Alysa also asks about hacks for getting closer to or simulating nature, for when you live in a cold environment and it’s not always possible to be outside due to freezing temps:

  • My advice would be to move somewhere that’s not cold in the winter. Easier said than done, I get it.
  • Tanning beds that have both UVA and UVB are awesome in winter if you could find a low EMF one, but could be tough. I have searched for safe tanning beds many times, and still can't find one. 
  • If you supplement D3 don't take it in a synthetic, isolated form. It's always better to get from something like cod liver oil. The one i take is by Rosita. It’s non toxic, environmentally sustainable, not rancid, and contains naturally occurring micronutrients such as vitamin A and D.
  • There is a lot of debate about taking fish oils, which are PUFAS or polyunsaturated fatty acids. There are experts on both sides of this, with the vast majority of people voting yes on certain fish oils, and sources of DHA and omega 3’s.
  • I do think its really smart to take a high quality vitamin E supplement to counteract some of the possible negative effects of PUFAS. 
  • You could do the Human Charger blue light therapy in your ears for seasonal affective disorder.
  • Also the Verilux full spectrum winter light. I use this on early mornings, and also every time I travel to get bright, full spectrum blue light in my eyes (don't stare into the light, just keep it nearby during sessions).
  • Red light therapy and infrared saunas both provide the red spectrum of light you’ll like miss in winter months.
  • IR saunas, or even outdoor barrel saunas can be great in the winter, as again, they allow you to be outside for short periods of time, in between sessions.
  • Do breathwork everyday so you can handle the cold long enough to get light in your eyes and on your body.
  • Doing cryo and ice baths in the warmer months will also drive up your cold tolerance powerfully.
  • Another great way to get outdoors for fresh air and natural light is to find hot springs or hot tubs outside to use in winter. This way, you are warm, but getting some outside time in also.
  • Another downside to being indoors in the winter is breathing processed air. Just like processed food and water, when we bring air in from outside and make it warm or cold, it is altered. Air inside the home is often much more toxic than the air outside, so it's always smart to have a filter or two inside your home.
  • I like the Molekule best, based on lots of research, but I’ve yet to buy one myself. I’m still using my Austin Air healthmate units, which are great, but they are only HEPA. They don't do anything for mold, bacteria, germs, etc. like the Molekule does.

John B wants to know: What are your vices?

  • I have a lot of experience with addictions of all types. You name it, I’ve probably been addicted to it. Due to early trauma, and the mental and emotional issues that I developed as a result, I spent most of my teens and twenties taking anything I could to mask the pain of being me.
  • When i quit drugs and alcohol in 1997, I spent years un-hooking myself from other addictive behaviors around food, negative thinking and emotions, tobacco, sex, and compulsive spending.
  • Over the years, as I have done so much inner work toward healing my past, I have found it less and less necessary to use additions to ease my pain. When there is less pain, then the pain killers tend to fade away.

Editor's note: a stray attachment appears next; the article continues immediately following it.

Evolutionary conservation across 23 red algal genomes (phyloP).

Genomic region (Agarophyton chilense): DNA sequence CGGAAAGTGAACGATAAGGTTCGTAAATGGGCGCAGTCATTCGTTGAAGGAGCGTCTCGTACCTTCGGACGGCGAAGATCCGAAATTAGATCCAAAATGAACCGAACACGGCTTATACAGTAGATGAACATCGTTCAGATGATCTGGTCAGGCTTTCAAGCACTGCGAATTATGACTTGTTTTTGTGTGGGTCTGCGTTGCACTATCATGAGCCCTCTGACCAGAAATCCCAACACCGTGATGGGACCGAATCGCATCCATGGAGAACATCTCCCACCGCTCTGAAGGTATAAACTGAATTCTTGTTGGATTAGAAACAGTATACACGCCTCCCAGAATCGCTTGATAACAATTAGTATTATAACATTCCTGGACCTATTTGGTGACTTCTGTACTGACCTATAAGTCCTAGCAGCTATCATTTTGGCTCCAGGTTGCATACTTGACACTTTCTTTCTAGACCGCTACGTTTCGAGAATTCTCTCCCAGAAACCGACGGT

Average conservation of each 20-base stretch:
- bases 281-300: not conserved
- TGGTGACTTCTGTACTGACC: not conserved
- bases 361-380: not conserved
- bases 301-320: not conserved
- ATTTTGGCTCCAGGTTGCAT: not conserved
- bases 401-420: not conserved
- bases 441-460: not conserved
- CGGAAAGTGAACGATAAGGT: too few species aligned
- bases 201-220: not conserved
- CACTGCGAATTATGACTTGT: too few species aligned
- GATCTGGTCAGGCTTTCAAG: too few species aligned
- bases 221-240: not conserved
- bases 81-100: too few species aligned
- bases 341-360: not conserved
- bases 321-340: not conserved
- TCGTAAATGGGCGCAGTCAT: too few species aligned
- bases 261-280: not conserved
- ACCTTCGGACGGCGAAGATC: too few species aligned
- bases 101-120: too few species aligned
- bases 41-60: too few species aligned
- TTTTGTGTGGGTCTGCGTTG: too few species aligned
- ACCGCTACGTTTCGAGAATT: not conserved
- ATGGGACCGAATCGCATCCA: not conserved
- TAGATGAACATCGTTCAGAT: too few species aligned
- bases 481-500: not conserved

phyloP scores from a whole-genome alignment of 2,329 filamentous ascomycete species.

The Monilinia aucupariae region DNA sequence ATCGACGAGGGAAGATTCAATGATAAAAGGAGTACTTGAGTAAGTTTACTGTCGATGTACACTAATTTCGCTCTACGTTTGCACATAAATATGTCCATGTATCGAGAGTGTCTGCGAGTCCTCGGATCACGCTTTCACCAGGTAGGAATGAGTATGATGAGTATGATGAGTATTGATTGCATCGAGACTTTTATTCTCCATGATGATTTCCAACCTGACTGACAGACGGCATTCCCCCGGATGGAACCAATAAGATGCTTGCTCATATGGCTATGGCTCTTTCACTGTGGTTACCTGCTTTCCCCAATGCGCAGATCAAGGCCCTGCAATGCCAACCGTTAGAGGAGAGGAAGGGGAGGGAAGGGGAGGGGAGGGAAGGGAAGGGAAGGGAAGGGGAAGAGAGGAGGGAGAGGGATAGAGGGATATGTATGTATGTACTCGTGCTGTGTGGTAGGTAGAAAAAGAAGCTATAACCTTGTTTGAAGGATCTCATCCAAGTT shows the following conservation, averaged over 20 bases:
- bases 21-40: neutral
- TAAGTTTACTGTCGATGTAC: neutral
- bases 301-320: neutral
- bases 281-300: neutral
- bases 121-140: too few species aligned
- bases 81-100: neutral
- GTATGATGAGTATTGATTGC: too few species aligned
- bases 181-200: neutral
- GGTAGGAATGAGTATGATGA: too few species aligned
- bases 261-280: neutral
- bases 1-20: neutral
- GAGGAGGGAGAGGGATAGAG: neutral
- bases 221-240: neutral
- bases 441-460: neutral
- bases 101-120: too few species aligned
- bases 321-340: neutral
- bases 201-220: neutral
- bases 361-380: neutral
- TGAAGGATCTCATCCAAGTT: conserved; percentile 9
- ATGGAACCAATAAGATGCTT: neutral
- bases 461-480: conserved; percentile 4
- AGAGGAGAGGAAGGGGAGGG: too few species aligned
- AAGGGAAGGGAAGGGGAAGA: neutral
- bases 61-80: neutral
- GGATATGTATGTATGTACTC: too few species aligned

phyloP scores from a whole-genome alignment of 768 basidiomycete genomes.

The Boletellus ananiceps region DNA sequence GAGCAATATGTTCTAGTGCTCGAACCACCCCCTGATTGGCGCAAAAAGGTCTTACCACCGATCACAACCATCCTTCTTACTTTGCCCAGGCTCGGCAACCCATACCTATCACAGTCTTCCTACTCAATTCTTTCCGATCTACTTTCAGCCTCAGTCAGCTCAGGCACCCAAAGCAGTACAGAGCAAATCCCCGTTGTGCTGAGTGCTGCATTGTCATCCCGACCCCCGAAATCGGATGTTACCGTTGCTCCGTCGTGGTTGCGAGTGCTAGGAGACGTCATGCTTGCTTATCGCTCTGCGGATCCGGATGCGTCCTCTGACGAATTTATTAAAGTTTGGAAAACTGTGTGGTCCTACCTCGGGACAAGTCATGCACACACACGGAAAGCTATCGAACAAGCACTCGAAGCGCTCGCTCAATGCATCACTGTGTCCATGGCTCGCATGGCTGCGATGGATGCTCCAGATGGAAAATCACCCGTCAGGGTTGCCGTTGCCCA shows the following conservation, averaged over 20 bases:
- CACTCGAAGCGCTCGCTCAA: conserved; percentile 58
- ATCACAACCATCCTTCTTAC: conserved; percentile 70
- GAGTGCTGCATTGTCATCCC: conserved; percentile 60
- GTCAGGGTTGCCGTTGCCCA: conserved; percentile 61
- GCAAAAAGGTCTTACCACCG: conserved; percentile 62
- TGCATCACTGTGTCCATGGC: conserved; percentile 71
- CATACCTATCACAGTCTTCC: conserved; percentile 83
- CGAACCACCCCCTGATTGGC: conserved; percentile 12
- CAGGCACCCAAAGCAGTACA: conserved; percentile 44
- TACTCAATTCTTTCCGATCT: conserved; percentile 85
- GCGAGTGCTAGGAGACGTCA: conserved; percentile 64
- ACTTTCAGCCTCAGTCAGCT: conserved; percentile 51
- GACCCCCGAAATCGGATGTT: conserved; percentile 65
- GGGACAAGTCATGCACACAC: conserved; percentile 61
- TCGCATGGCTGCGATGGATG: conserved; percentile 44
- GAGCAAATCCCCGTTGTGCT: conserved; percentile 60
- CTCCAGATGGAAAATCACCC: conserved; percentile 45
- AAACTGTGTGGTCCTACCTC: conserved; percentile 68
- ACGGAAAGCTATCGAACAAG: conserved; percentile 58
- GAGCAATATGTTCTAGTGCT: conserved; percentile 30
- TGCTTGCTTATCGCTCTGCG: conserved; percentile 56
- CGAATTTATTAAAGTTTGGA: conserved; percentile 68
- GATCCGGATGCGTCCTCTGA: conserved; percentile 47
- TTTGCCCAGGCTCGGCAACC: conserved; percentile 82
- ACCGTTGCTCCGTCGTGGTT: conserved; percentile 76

• That said, in the spirit of honesty and transparency, i'll keep it real and answer honestly:
  • At this point, my vices at times are using self care and biohacking as a way to escape and avoid unwanted feelings, or as a form of procrastination. It's tricky because I do so many things that are positive and healthy, but I still struggle to find balance. I still see myself doing healthy things in a sometimes obsessive, or compulsive way. it's easy to justify vices like mine, because they are mostly positive. 
  • So I would say my top vice is the rituals of health and self-care. 
  • I also crave sugar a lot sometimes. I find eating a high fat diet, helpful, and also using my ozone generator to keep systemic fungus as bay is helpful for sugar cravings.
  • The next vice, and probably the worst one, is staying up late. I struggled with this my entire life. I just refuse to go to bed at a decent hour most of the time and this creates a major problem with my cortisol/melatonin balance and circadian rhythm in general. The only solution that has helped me with this is forcing myself to get up and watch the sun rise a few days in a row. This resets my schedule like magic, but it's harder to do now that I live in a canyon where the sun doesn’t shine much. 
  • This leads to another vice, which is procrastination. When I stay up to late, it takes me a long ass time to get energized and ready in the morning, so I end up starting my work day much later than I would prefer. I could get a lot more done if I was able to get to sleep and wake earlier.
  • Lastly, I find that my phone addiction is very troubling at times. If im not careful, I can easily fall into social media vortexes and an hour will go by before I pull my head up and break the hypnotic trance the phone put me in. This is one I'd really like to get a grip on, as it’s so obviously a waste of time.
  • All that said, I have made tons of progress in the past 23 years of recovery, and for the most part, my vices at least only have a negative impact on me, rather than those around me.
  • It’s been helpful to answer this question and reflect on this as i enter 2020. My goal and hope is to curb some of this behavior and find more balance in my life.